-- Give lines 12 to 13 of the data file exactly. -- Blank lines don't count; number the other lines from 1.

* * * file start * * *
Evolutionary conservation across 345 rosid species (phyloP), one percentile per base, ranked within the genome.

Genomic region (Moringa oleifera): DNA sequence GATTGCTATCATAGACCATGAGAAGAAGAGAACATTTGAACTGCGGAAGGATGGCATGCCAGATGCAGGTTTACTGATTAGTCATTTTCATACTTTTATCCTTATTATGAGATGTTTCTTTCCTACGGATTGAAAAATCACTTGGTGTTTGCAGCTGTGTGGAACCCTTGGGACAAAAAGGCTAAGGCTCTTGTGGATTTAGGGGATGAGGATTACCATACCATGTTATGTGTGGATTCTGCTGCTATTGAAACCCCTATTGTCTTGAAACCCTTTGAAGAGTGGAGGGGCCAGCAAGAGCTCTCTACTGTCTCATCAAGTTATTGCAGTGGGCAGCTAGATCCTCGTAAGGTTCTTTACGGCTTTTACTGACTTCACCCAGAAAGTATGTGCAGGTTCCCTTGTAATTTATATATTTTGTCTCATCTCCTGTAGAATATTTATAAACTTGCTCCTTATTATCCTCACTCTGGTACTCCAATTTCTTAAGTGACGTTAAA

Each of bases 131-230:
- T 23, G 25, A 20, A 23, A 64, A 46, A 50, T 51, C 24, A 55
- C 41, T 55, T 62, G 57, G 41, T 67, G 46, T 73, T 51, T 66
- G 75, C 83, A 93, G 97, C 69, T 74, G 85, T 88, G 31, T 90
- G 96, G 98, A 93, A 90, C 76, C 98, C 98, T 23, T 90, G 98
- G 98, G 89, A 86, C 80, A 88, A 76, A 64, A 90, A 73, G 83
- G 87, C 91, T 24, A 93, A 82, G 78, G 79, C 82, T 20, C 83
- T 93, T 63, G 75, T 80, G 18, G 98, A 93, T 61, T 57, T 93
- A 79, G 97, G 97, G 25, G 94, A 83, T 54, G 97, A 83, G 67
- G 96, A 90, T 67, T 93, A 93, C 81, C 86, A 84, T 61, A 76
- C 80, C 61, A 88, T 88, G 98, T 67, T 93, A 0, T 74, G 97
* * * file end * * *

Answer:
- G 96, A 90, T 67, T 93, A 93, C 81, C 86, A 84, T 61, A 76
- C 80, C 61, A 88, T 88, G 98, T 67, T 93, A 0, T 74, G 97